Isaac Regional Council Mayor Anne Baker reflected on 2020. Picture: Daryl Wright
Isaac Regional Council Mayor Anne Baker reflected on 2020. Picture: Daryl Wright

‘Year of sadness’ to make way for opportunity in CQ council

The Isaac region hopes to move from a “year of sadness” to one of opportunity as residents are asked to take charge of the future in their communities.

Isaac Regional Council Mayor Anne Baker said this year was about recovery and resilience.

Cr Baker said in the first six months of the year the Isaac region would set out its vision for the next five years.

She said the council would touch base with all its communities to discuss the infrastructure, social elements and community facilities needed.

“We’re going to the community and asking what do you see for your communities future,” Cr Baker said.

“What does the future look like for us?

“There’s changes afoot.”

Isaac Regional Council Mayor Anne Baker welcomed Alliance Airlines CEO Lee Schofield (right) and Peabody Energy General Manager Mark Turner from the first of the scheduled Brisbane-Moranbah-Brisbane flights operated by Alliance.
Isaac Regional Council Mayor Anne Baker welcomed Alliance Airlines CEO Lee Schofield (right) and Peabody Energy General Manager Mark Turner from the first of the scheduled Brisbane-Moranbah-Brisbane flights operated by Alliance.

Cr Baker said that period of community consultation was the most important part of the five-year strategy.

Critically, she said the council would plan how mining communities could manage the wave of automation about to hit the mining industry.

Cr Baker said the council was balancing its budget with a $1 million strategic recovery plan.

“While the mining industry continued, all our businesses and community groups were heavily impacted,” she said.

“Recovery takes a long time.

“It will take a good few years to reinvigorate public events.”

Cr Baker said the council’s Shop Isaac campaign had distributed 4500 cards, the equivalent of $35,000, to be spent at Isaac businesses.

Isaac Regional Council mayor Anne Baker says the region's resilience and determination will be its greatest assets. Picture: Contributed.
Isaac Regional Council mayor Anne Baker says the region's resilience and determination will be its greatest assets. Picture: Contributed.

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She said the council would also chase funding for some major projects, including for the Phillips Creek bridge upgrades and the Moranbah community centre.

She said the council had also invested $12 million on water and waste projects, particularly in Clermont.

She said Clermont would benefit from major water projects after residents faced weeks of yellow and brown coloured water in February.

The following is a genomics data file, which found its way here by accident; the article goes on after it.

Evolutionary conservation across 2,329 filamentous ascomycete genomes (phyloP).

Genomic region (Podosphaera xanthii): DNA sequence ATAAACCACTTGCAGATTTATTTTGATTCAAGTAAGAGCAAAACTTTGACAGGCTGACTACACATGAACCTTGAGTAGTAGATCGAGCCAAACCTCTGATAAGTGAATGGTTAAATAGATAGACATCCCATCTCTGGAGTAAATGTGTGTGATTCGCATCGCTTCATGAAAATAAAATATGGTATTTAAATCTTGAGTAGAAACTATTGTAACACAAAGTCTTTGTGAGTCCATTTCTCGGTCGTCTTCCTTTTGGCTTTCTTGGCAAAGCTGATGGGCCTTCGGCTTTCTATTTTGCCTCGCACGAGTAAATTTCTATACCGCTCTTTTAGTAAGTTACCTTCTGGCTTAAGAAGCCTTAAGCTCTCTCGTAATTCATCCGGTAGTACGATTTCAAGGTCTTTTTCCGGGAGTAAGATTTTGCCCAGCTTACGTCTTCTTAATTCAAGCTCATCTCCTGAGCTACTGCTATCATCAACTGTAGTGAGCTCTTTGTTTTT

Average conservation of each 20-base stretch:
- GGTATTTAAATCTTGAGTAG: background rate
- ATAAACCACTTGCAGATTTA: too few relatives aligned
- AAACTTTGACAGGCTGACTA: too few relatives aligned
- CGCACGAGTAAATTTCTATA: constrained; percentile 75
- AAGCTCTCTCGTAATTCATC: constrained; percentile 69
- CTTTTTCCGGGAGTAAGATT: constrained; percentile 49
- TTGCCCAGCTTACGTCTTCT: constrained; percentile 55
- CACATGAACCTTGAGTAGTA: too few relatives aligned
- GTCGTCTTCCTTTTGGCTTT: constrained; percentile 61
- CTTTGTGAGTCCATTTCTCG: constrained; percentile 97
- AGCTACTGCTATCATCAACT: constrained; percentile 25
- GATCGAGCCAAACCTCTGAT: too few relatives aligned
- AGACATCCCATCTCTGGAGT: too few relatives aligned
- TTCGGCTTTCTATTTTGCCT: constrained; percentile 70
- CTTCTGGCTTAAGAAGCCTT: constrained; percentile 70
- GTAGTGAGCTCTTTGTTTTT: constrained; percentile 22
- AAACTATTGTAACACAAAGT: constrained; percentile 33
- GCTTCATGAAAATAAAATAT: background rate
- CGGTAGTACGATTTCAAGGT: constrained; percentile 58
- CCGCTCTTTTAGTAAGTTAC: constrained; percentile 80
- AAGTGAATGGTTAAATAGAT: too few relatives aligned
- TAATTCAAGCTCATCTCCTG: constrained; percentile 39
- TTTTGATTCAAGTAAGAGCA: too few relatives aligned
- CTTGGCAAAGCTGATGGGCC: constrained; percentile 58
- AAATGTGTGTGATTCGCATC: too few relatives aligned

Cr Baker said away from the spotlight, council workers continued conducting critical maintenance and repairs “ to keep things running”.

Residents at a community town hall held by the Isaac Regional Council at Carmila, regarding the proposed new Planning Scheme in 2018.
Residents at a community town hall held by the Isaac Regional Council at Carmila, regarding the proposed new Planning Scheme in 2018.

She said one of victories of 2020 was the council being recognised for its quiet work on environmental and sustainability in its coastal planning policies.

Cr Baker said the award was a satisfying conclusion to a two-year community consultation period, with more than 100 residents in Carmila and Clairview.

“It’s been extremely long and not easy,” she said.

Cr Baker said the new year would also bring a new chief executive officer, with the council to open formal interviews in January and February.

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Isaac Regional Council Mayor Anne Baker said “2020 has been a year like no other in living memory”. Picture: Zizi Averill
Isaac Regional Council Mayor Anne Baker said “2020 has been a year like no other in living memory”. Picture: Zizi Averill

Cr Baker said she hoped 2021 would be a return to a “pre-COVID normal”.

“2020 has been a year like no other in living memory,” Cr Baker said.

“It’s been a year of sadness,” she said.

“I have a little philosophy, to have a challenge it makes you think and grow and mature.

“But I’m literally crawling to the end.”

Cr Baker said often the council had been forced to take strong positions, even in opposition to mining giants.

When fly-in fly-out workers were trying to be allowed to travel in from hot spots, the Isaac region led the charge to close the loophole.

“I’m proud that stood firm,” she said.

“If underpinned with facts and not a knee-jerk reaction, you gain a lot of respect.”

The entry to Grosvenor Mine, near Moranbah. Picture: Daryl Wright
The entry to Grosvenor Mine, near Moranbah. Picture: Daryl Wright

And it was not just the pandemic that had shaken her community.

Eight months on from the Moranbah underground blast at Grosvenor Mine and Cr Baker was still reduced to tears at the memory.

“That was just terrible,” she said.

“People just don’t realise how hard it was.

“That accident really affected everyone here.

“It’s still on our mind.”


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